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U.S. fiscal deadlock, Mideast supply concerns hold oil market back

Publish Date27/12/2012 07:52:16 AM

Last Update27/12/2012 09:26:41 AM

U.S. fiscal deadlock, Mideast supply concerns hold oil market back

Oil stood roughly above $90 a barrel on Thursday after jumping to the highest level in two months, backed by hopes of a near deal to avert the so-called fiscal cliff amid renewed concerns of supply disruption in the Middle East.

WTI Crude for February delivery was up 0.27 percent at $91.10 a barrel as of 06:59 GMT, a level slightly below the two-month high hit yesterday in New York, when prices jumped 2.7 percent from the prior close, but now are little changed.

Oil markets is trading quietly after Wednesday`s sharp gain as President Barack Obama and lawmakers turned their focus to a possibly inching economic hazard by the end of the year unless they prevent the country from falling off the cliff.

Fears about the Middle Eastern stability took center stage pushing prices after security forces in the United Arab Emirates arrested UAE and Saudi Arabian citizens who were allergy planning to launch terrorist attacks in the region.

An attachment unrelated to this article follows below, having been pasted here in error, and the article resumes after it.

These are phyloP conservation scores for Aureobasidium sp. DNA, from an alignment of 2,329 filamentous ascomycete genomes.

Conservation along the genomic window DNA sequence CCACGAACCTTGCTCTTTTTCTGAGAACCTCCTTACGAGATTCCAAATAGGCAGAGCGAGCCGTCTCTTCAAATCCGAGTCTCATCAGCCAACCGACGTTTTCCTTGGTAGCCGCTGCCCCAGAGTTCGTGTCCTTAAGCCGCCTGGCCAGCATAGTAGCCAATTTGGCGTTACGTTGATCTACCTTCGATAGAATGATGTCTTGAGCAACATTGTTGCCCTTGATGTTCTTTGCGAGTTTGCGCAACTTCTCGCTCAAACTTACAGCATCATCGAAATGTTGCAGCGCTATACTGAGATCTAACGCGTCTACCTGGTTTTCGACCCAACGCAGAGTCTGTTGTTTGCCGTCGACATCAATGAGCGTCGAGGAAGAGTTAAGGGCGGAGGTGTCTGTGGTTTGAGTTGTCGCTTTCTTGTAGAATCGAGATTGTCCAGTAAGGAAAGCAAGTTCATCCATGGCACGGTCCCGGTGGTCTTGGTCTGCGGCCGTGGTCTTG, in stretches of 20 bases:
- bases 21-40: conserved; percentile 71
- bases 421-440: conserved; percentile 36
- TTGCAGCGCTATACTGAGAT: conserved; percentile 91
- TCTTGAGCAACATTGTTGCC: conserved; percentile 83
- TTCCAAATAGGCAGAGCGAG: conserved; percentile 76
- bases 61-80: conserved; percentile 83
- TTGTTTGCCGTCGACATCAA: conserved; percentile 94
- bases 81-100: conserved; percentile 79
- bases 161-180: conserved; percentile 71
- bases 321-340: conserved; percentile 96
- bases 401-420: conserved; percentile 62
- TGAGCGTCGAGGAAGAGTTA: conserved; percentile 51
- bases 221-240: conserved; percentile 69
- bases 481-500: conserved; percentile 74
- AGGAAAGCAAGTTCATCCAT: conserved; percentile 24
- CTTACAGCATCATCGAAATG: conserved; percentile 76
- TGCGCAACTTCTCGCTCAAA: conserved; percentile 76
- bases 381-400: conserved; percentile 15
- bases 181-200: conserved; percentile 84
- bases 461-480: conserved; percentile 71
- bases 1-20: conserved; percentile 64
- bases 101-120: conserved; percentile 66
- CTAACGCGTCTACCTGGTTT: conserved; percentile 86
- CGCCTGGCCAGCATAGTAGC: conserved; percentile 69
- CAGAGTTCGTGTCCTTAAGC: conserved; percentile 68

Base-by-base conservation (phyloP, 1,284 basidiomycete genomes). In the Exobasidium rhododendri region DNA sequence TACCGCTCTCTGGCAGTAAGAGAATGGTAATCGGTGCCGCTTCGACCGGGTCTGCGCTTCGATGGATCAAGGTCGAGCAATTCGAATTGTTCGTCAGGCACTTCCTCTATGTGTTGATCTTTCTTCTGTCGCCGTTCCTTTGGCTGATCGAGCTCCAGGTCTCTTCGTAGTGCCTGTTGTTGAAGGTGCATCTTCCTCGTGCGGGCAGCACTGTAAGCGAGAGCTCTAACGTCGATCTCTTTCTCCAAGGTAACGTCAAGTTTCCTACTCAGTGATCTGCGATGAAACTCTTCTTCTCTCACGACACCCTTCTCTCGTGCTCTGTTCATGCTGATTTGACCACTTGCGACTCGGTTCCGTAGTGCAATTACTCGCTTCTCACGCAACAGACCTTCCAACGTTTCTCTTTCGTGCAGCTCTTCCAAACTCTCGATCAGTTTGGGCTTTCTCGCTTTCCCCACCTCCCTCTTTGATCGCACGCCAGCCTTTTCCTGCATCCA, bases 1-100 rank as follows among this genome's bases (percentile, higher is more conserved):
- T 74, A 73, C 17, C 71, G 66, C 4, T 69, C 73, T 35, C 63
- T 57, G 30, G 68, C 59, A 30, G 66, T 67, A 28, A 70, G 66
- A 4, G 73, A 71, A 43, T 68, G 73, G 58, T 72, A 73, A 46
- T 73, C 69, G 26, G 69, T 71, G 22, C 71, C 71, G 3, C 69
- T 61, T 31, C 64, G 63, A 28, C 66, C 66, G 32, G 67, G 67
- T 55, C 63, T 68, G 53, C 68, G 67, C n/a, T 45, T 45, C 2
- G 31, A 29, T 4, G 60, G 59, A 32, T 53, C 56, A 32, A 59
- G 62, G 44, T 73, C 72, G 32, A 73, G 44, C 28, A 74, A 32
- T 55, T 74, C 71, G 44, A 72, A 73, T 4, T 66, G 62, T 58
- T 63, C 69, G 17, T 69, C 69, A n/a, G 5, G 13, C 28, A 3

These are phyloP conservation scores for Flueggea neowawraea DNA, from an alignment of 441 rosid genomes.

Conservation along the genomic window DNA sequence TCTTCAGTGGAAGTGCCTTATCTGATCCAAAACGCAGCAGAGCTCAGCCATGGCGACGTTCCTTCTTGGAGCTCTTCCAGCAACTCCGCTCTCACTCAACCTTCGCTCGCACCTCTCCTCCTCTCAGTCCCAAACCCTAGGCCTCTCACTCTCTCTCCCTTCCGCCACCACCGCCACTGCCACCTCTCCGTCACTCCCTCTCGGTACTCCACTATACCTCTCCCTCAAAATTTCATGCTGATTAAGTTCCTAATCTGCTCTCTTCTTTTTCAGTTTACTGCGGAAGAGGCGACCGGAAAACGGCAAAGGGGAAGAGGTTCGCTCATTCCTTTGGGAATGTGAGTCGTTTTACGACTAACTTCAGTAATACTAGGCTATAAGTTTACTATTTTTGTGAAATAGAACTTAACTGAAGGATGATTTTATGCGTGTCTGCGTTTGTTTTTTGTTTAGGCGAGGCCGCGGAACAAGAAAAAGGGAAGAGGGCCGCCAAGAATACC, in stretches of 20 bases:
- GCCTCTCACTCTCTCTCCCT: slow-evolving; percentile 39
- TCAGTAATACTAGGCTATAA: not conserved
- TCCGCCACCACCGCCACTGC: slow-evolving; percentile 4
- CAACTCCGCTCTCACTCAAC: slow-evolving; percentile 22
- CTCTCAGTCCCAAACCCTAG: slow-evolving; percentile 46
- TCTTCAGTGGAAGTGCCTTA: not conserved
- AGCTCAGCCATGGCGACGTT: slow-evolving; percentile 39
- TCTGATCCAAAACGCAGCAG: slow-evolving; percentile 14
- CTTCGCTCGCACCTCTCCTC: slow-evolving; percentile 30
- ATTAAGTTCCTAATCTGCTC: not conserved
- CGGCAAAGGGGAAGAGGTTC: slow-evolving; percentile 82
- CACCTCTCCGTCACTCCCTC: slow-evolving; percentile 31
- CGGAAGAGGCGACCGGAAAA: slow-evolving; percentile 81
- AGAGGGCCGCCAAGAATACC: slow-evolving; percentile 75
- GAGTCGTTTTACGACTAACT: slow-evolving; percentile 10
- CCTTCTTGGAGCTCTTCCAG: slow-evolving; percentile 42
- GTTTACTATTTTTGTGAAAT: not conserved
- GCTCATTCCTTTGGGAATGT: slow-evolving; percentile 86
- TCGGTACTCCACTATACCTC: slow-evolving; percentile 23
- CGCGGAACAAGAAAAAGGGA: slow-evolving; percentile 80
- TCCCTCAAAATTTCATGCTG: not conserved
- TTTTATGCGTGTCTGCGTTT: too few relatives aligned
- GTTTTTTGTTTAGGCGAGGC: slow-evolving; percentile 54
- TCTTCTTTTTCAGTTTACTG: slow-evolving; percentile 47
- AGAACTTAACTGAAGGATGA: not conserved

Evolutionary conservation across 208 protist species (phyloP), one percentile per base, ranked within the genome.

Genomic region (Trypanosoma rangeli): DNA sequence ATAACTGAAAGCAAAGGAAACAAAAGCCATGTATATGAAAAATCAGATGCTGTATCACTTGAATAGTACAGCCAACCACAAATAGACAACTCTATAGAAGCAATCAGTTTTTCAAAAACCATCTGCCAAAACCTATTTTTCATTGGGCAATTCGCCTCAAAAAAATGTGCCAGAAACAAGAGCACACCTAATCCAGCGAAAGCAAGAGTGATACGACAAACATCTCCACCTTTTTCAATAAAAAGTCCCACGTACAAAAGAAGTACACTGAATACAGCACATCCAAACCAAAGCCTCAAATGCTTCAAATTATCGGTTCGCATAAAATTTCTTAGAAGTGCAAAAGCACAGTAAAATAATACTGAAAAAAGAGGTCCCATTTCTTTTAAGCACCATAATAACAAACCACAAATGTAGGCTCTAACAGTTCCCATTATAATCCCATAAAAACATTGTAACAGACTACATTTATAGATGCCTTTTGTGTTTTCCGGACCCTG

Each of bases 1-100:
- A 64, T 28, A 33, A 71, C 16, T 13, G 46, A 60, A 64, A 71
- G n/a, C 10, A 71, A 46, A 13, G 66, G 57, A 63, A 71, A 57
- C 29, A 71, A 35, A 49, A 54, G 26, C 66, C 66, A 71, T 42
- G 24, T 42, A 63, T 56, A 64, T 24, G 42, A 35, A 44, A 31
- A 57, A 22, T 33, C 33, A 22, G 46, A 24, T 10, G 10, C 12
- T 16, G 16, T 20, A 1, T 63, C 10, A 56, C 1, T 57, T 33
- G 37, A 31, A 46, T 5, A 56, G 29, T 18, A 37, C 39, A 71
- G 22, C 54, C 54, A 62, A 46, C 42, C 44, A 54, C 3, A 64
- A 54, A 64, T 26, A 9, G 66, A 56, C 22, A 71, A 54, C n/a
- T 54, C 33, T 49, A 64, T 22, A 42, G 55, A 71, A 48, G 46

Geopolitical tensions in the Middle East continue to pressure prices amid growing speculation of possible supply disruption. Meanwhile, Iran resumes naval exercise near the Straits of Hormuz, through which a massive portion of the world`s oil supply is transported.

Moving West to Iraq, the central government in Baghdad said earlier this week it was suspending some $296.6 million in payments to Kurdistan after accusing the latter of failing to honor its export commitments.

Tension between the two sides had ground to a halt now, at a cost of $20 million a day. Iraq and Kurdistan are already swaying near a full-scale civil war, with ownership of the oil fields on their mutual frontier at the center of the fight.

Oil markets are still driven by the fiscal deadlock in the U.S. with less than five days for the President and Congress to bridge differences to avoid roughly $500 billion in sharp tax hikes and spending cuts set to take effect in the New Year.

So far, the White House and Republicans in Congress have been unable to strike a deal.  The USDIX, which tracks the performance of the greenback against a six-currency basket, fell for the second day to 79.51.


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